Heat and Mass Transport Processes

University of Melbourne

Course Description

  • Course Name

    Heat and Mass Transport Processes

  • Host University

    University of Melbourne

  • Location

    Melbourne, Australia

  • Area of Study

    Chemical Engineering

  • Language Level

    Taught In English

  • Prerequisites

    Students must have completed the following subjects prior to enrolling in this subject:

    CHEN20009 Transport Processes


    CHEN20008 Chemical Process Analysis 2
    CHEN20011 Chemical Process Analysis

    AND the following subject which may be taken concurrently:

    CHEM20018 Chemistry: Reactions and Synthesis

  • Course Level Recommendations


    ISA offers course level recommendations in an effort to facilitate the determination of course levels by credential evaluators.We advice each institution to have their own credentials evaluator make the final decision regrading course levels.

    Hours & Credits

  • Credit Points

  • Recommended U.S. Semester Credits
    3 - 4
  • Recommended U.S. Quarter Units
    4 - 6
  • Overview

    This subject aims to extend the fundamental concepts of heat transfer from that covered in CHEN20009 Transport Processes to include natural and forced convection and two phase systems. Mass transfer concepts are extended to unsteady state mass transfer and Fick's Second Law, prediction of diffusivity and of mass transfer coefficients. These fundamental concepts are then applied to the design of processes and equipment including shell and tube, air-cooled and plate heat exchangers, evaporator systems, membrane devices, binary distillation systems, gas absorbers and cooling towers. Experience in the use of appropriate simulation packages such as HYSYS for exchanger and distillation column design are included. This simulation work builds on the skills developed in CHEN20009 Chemical Process Analysis 2.
    Forced Convection: Use of heat transfer correlations to predict coefficients
    Heat Exchange: concept of an overall heat transfer coefficient, fouling factors; determination of the area required for a given heat duty, Heat exchanger design. Use of simulation packages such as HYSYS and ASPEN
    Free convection: discussion and application of Grashof Number and other dimensionless groups
    Condensation and Boiling: Fundamentals. Evaporation: various evaporator types and their advantages and disadvantages (forced circulation, film types); multiple and single effects; backward and forward feed; boiling point elevation; mechanical recompression; evaporator energy balances
    Mass Transfer: Unsteady state mass transfer and Fick's Second Law; prediction of diffusivity; dimensional analysis and equations of change for mass transfer
    Distillation: single-stage separations, equilibrium flash, differential distillation; multistage separations, operating lines, reflux; binary distillation, varying reflux ratio, minimum reflux, total reflux, optimum reflux, feed plate location, side streams, open steam; tray efficiency via overall and Murphree efficiencies. Use of simulation packages such as HYSYS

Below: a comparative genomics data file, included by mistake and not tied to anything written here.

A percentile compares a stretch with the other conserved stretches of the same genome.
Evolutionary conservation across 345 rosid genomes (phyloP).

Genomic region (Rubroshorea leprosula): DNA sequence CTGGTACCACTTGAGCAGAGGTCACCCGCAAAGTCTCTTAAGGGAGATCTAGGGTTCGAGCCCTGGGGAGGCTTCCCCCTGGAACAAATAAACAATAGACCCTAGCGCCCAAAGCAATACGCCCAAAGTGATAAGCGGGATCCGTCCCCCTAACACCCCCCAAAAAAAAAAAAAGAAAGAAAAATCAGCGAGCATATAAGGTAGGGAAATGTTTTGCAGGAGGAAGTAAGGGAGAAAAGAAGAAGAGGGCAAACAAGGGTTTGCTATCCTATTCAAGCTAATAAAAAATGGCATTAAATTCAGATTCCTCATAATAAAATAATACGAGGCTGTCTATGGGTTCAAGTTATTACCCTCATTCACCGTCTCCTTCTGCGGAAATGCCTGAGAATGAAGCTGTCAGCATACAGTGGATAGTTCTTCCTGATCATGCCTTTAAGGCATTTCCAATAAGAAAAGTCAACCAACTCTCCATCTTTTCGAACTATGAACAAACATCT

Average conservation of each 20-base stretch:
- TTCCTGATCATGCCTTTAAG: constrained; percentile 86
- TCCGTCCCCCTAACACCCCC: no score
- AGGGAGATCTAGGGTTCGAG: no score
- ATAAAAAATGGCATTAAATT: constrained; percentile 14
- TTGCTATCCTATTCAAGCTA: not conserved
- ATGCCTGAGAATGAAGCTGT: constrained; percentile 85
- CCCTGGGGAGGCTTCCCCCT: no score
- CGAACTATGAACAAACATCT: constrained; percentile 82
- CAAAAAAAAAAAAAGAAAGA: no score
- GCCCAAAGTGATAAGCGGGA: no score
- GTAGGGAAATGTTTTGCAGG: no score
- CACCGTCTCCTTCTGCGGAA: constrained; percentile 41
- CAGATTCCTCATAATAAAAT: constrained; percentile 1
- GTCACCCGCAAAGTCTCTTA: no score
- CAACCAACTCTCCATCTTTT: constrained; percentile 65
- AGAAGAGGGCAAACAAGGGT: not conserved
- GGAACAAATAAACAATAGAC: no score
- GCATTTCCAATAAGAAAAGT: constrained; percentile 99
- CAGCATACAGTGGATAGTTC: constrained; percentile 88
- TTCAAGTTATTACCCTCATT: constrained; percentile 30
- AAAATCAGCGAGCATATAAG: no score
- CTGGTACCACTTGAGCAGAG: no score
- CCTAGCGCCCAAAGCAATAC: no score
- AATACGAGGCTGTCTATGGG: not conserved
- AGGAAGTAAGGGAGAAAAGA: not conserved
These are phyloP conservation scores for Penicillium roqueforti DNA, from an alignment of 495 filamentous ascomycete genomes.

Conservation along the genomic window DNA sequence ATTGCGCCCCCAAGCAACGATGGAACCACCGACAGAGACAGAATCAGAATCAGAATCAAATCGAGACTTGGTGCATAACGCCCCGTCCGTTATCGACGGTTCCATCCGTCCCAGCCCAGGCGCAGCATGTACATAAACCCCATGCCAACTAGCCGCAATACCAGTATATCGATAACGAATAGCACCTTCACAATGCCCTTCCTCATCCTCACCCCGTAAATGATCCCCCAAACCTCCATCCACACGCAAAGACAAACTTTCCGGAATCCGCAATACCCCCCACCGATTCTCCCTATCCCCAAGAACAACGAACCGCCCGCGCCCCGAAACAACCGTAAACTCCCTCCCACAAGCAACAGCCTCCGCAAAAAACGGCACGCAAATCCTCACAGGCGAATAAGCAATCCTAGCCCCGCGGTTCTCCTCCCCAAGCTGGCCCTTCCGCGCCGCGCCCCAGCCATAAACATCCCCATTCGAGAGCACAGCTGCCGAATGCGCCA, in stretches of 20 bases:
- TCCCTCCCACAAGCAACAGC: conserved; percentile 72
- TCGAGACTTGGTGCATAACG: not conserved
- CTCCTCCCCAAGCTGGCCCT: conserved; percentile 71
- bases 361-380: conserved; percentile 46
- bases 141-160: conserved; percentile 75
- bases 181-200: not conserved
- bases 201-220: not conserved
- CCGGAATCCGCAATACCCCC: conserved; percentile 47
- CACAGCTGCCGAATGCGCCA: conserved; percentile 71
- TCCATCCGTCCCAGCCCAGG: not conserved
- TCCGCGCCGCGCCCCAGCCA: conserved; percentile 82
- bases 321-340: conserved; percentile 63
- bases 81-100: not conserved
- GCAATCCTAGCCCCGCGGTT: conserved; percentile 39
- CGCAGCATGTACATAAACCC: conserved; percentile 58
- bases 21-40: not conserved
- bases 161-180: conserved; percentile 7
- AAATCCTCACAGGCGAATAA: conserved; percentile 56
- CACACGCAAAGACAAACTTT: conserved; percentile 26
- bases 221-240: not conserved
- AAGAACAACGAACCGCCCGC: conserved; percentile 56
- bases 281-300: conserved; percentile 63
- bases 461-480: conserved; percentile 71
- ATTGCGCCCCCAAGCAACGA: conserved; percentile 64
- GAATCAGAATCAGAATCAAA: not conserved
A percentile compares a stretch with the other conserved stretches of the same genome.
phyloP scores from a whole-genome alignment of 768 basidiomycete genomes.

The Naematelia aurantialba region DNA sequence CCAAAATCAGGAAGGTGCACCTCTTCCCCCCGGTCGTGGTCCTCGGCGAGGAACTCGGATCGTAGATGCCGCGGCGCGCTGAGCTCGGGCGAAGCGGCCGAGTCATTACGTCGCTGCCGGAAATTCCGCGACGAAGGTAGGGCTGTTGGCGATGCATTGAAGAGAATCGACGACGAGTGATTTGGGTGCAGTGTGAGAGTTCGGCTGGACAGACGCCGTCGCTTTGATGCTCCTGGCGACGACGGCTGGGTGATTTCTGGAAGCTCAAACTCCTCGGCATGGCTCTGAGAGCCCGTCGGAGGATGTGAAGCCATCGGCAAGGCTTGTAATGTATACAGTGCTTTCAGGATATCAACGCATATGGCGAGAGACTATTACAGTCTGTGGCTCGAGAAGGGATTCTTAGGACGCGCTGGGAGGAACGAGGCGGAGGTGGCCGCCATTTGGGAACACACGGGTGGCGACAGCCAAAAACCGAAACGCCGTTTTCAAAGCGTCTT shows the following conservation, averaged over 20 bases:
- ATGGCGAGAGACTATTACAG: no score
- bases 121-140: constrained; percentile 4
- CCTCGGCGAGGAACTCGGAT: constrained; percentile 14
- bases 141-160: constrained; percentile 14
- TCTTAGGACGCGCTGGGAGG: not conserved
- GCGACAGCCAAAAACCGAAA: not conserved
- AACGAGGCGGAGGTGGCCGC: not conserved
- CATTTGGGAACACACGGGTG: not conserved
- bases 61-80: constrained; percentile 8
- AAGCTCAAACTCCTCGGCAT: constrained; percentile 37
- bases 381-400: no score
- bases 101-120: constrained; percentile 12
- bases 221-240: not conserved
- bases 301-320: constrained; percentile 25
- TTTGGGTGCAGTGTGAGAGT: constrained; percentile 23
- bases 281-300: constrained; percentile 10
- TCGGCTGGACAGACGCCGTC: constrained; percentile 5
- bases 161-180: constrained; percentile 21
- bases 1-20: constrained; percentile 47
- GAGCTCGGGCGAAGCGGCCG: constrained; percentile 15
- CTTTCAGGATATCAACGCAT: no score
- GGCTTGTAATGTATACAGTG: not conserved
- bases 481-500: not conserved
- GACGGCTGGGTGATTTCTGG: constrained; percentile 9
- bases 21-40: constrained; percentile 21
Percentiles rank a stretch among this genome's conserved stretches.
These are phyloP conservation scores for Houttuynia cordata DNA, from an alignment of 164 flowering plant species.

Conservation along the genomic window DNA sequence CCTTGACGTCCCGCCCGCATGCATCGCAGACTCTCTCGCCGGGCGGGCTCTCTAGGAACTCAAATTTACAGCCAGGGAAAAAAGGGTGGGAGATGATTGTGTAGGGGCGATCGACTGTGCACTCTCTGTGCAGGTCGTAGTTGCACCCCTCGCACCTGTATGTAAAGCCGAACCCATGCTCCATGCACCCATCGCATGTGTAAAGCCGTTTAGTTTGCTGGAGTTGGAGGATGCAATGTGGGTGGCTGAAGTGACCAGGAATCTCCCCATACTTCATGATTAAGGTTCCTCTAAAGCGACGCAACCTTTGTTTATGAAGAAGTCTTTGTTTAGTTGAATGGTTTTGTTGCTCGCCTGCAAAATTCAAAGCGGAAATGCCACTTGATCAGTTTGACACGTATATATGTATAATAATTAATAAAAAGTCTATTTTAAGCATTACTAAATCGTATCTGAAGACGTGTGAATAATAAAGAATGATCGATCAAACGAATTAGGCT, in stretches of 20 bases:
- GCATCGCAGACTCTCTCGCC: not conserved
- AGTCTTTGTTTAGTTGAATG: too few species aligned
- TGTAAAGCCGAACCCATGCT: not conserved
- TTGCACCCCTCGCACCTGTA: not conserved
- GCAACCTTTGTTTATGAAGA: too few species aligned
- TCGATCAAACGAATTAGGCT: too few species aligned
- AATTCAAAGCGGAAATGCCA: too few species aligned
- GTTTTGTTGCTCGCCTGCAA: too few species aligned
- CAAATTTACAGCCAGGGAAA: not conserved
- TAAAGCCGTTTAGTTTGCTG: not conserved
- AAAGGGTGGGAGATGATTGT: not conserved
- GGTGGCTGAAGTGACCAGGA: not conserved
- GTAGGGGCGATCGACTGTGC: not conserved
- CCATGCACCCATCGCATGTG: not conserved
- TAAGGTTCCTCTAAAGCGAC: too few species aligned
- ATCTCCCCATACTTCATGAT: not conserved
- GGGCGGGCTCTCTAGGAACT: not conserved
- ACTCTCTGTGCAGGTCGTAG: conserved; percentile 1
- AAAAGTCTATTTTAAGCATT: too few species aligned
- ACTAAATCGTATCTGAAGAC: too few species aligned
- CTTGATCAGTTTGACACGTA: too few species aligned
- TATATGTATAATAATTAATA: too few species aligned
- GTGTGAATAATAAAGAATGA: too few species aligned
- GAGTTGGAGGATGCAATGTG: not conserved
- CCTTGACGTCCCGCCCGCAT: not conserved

Gas absorption: basic mass transfer mechanism; material balances, co-current and countercurrent flow, limiting L/G ratio; multistage absorption and the absorption factor method; continuous contact, transfer units, height of a transfer unit, calculation of number of transfer units. Humidification and cooling tower height calculation
    Membrane Systems: Microfiltration, ultrafiltration, nanofiltration and reverse osmosis. Gas separation systems. Robeson?s bound. Electrodialysis and pervaporation. Membrane selection.
    On completion of this subject the student is expected to:
    Be able to apply the principles of heat transfer to solve heat transfer problems, particularly those involving two phase systems
    Be able to assess quantitatively the performance of heat exchanger and evaporation equipment
    Be able to apply the principles of mass transfer to solve mass transfer problems and to membrane separation processes
    Be able to describe the concepts of equilibrium stage and continuous contactor analysis and apply these concepts to simple distillation and gas absorption problems
    Be able to assess quantitatively the performance of simple, conventional distillation, gas absorption, membrane and cooling tower equipment
    Be able to use simulation and spreadsheet software for the basic design of heat exchangers, absorption equipment, cooling towers and distillation columns.
    A written assignment (5%) of approximately 1000 words. Due in week 10, requiring approximately 5 - 6 hours of work. ILO 6 is addressed in the assignment
    Attendance and participation in two laboratory classes held between weeks 3 - 11, each with a written assignment of approximately 1000 words (5% each) and each requiring around 4 hours of work. ILOs 2 and 4 are addressed in these laboratory classes. Assignments are due in week 8 and 12
    One written 90-minute test (15%). ILOs 1 and 2 are addressed in the test. Held between weeks 5 - 7
    One written 3-hour closed book end-of-semester examination (70%). Intended Learning Outcomes (ILOs) 1 to 5 are addressed in the exam.
    Hurdle requirement: The examination is a hurdle and must be passed to pass the subject.

Course Disclaimer

Courses and course hours of instruction are subject to change.

Credits earned vary according to the policies of the students' home institutions. According to ISA policy and possible visa requirements, students must maintain full-time enrollment status, as determined by their home institutions, for the duration of the program.